Yep, that tune is a favorite of ours at the moment. Immediate thoughts (continuing on from what I have previously said) on Ward V Kovalev are . . . . I think Sergey will have some problems with; *movement, the fact that he can't (easily) intimidate Ward, Ward's superior speed/defence, and with the fact that his approach to fighting (whilst effective) is not that hard (for a guy like Ward) to evaluate. This is all top-level championship level critique here; just so we know. I think Sergey can be made to overreach and/or reset with relative ease. I think he can be walked into (leading right hand, and a few other) shots as you retreat. And I think that (like many KO artists) Kovelev is both careless in how he throws (and particularly how he retracts) punches. As a result he may not be as adaptable as he may need to be; as he is somewhat set in his ways. Also, I am not sure whether Krusher possesses enough speed on the jab (or other power-shot counters) to meaningfully be able to deceive and disrupt Ward, make him pay; and that could mean that Sergey may not necessarily be able to dominate the fight at any given (linear) distance either. Well . . . according to me anyway. :) Additionally, I think Kovalev displayed signs of championship rounds fatigue against Chilemba (whom is not as technically good as Ward, but probably as tough) and that could impact how Sergey spends energy when in against Ward. I think Ward has seen Kovalev's style before in the professional ranks, but I am not sure the same can be said for Kovalev. Finally, I can't see how Krusher can win and/or outpoint Ward unless he delivers a significant amount of his power shots, but this not only makes Kovalev's game-plan approach similar to many other guys that try to beat Ward - it also makes Sergey somewhat one dimensional. Still, as you say (or have said previously) we are yet to see how Ward copes with the power that Sergey can bring. Perhaps it is that it is overrated when in against a guy like Ward. Or, perhaps it is that I have underrated Sergey in this and other respects. Cheers,
Storm. :) :)


-stormcentre :

I think Ward is smart. Lately I've noticed is that he has not been holding as much as he normally does. Ward has been saying I've got to figure out a way to deal with what ever his opponent has put before him. I think he realizes Kovalev could be too strong or even more so could anticipate him trying to hold and punch him with a good shot to the head or body. Brand was an awkward fighter who was looking for the homerun or could have possibly butted and cut Ward so both things were very much on Ward's mind. I know a knockout would have been exciting but actually I think going 12 rounds was beneficial given Ward's inactivity over the last two and a half or three years. I do remember Kovalev getting knocked down early in a fight but it was a flash knockdown. Kovalev will have a good game plan and he can punch hard through all 12 rounds so Ward nor the fans can get complacent. If Ward could equal Kovalev's power this fight would almost totally favor Ward but he doesn't and that makes things so interesting. Plus Kovalev is no slouch as a boxer. Will he come close to figuring out Ward?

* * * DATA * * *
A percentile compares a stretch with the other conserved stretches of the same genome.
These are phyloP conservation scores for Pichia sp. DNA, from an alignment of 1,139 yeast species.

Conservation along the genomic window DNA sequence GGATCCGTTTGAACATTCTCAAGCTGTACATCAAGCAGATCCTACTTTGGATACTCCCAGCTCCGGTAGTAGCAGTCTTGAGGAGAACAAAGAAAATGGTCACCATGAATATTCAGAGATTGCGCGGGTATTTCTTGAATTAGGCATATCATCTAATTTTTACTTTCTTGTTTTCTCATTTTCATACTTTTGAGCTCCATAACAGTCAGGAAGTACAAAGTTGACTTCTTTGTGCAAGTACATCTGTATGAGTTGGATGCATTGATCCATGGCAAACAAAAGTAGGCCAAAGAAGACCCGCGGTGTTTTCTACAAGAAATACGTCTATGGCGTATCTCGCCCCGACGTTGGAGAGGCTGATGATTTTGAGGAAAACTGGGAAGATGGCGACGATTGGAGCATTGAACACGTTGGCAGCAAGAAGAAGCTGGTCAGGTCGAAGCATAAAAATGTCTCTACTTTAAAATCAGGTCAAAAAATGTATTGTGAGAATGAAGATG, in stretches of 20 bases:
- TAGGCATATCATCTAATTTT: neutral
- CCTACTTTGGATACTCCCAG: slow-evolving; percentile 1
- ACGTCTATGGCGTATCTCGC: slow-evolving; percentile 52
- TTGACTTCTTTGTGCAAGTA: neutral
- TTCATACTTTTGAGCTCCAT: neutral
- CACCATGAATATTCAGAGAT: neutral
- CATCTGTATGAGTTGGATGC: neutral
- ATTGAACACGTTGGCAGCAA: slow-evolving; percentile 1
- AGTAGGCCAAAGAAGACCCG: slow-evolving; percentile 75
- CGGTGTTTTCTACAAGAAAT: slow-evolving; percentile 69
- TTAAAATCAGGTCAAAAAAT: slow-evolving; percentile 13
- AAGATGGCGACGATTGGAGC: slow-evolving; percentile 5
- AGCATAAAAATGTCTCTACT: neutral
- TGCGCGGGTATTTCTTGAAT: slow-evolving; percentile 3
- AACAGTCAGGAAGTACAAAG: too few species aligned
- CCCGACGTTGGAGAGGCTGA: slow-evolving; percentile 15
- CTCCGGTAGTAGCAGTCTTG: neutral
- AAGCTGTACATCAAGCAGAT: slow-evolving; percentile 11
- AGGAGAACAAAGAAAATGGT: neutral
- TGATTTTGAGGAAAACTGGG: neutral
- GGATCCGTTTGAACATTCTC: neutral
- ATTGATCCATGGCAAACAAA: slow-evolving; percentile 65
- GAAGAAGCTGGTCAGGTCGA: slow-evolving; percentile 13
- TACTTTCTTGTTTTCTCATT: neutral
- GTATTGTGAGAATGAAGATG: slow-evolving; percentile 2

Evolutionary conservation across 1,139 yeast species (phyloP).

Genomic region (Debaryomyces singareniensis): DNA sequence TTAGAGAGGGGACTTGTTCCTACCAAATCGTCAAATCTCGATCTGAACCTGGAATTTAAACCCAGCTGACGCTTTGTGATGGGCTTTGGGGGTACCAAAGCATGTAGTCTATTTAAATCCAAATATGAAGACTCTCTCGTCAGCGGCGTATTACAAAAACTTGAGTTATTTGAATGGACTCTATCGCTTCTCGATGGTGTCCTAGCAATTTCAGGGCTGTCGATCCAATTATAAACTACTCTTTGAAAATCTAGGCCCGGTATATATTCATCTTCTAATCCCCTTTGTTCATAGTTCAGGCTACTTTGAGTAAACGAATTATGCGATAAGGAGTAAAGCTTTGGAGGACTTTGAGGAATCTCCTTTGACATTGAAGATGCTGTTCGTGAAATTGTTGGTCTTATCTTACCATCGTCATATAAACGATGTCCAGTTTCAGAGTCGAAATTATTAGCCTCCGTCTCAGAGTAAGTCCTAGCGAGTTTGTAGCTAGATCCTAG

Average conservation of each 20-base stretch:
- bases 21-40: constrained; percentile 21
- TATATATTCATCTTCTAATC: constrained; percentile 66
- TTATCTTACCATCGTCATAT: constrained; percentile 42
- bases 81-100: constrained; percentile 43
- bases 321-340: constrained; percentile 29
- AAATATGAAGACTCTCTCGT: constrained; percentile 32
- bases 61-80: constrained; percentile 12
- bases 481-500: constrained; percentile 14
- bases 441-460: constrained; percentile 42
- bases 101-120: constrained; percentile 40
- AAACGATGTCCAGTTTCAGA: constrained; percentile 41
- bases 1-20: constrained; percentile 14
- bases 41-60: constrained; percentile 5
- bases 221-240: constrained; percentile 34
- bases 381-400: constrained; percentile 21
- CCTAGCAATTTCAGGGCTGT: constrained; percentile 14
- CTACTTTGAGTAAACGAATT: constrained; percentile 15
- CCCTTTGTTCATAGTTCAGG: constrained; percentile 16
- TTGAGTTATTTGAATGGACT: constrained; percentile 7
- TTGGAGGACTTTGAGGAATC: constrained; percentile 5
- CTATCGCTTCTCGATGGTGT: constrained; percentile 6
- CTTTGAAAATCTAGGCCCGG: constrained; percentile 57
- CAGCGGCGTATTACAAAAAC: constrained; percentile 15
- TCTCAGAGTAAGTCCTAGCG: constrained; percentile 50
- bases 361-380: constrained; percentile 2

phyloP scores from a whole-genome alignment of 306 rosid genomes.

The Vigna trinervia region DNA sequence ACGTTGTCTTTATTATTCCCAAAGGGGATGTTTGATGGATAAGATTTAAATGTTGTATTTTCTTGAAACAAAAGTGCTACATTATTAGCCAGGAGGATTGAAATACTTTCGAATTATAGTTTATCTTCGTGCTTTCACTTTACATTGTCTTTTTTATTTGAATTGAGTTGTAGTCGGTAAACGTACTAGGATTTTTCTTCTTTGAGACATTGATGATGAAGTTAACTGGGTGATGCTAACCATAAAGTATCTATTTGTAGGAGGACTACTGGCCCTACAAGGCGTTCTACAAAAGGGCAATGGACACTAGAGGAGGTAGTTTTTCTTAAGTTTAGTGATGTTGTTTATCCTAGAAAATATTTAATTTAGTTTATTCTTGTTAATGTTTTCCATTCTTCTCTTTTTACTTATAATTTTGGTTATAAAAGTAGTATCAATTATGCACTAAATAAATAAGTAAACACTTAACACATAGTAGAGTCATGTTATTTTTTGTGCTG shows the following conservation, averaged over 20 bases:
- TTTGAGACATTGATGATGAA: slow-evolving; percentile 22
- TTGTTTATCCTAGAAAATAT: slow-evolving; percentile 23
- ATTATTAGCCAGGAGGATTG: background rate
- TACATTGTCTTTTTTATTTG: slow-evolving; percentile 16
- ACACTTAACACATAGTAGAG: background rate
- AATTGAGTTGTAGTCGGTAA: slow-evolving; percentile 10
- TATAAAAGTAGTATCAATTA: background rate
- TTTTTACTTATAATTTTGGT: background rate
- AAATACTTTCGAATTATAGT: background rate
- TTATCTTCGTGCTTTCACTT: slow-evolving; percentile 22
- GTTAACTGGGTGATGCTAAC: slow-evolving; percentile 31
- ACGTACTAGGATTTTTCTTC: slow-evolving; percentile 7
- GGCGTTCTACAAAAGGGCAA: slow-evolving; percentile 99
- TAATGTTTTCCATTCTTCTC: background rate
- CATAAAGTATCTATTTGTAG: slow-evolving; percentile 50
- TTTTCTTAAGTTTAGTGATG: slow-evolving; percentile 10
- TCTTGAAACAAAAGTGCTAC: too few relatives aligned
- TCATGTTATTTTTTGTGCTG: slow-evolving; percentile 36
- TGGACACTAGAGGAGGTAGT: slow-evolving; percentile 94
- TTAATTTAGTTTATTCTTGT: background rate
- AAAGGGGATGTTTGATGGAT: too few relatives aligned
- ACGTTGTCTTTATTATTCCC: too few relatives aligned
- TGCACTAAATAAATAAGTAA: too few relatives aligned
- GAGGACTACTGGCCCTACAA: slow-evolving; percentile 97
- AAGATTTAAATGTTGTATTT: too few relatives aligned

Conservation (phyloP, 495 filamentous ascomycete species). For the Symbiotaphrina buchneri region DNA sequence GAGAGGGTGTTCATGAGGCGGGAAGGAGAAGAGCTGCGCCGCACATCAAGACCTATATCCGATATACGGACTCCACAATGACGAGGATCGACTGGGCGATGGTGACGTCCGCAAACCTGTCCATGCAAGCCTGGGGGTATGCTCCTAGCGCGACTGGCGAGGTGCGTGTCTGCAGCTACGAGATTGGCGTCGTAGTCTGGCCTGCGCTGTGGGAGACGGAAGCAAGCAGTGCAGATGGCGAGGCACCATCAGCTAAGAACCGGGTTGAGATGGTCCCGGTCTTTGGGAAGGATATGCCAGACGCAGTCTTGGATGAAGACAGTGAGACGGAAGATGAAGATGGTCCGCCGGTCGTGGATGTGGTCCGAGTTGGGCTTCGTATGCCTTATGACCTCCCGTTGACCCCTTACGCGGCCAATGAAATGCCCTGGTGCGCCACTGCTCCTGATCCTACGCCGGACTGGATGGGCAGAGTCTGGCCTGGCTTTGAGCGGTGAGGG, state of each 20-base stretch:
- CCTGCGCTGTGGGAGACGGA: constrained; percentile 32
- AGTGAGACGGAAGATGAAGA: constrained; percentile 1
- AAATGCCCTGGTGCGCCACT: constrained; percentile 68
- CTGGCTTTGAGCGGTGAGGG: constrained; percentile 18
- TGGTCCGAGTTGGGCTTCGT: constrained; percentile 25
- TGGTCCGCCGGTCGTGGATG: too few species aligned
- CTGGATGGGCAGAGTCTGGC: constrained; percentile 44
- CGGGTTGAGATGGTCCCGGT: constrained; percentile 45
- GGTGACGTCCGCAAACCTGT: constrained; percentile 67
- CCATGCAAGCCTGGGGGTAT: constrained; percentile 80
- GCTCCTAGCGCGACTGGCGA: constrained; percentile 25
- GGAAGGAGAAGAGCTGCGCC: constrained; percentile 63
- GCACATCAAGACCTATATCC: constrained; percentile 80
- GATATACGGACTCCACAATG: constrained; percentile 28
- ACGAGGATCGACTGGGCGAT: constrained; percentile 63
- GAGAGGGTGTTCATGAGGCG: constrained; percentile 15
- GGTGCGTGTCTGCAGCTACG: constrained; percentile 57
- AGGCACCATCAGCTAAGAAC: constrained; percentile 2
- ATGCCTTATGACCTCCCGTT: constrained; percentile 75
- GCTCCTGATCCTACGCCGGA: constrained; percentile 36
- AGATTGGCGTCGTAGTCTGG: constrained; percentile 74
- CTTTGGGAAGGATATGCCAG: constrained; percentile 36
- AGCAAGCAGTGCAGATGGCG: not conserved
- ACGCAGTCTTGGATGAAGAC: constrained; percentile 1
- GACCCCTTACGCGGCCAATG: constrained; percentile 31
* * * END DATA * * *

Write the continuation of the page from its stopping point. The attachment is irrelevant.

Hey DB, Where you been? You have been on this site for years, but recently not posting as regularly. What's going down? Cheers,
Storm. :) :)


-oubobcat :

Love the posts and the piece from Frank. First, Frank is correct and this fight is a must buy. No doubt I will be purchasing and doing so gladly. Second, maybe I am biased (I try not to be) but I have liked Kovalev since he seeing him knocking out Lionel Thompson from Buffalo and thought at that moment this guy was something special. I have no doubts he beats Ward for many reasons and as we get closer am sure will be having some fun discussions on here both before and after the fight.


-brownsugar :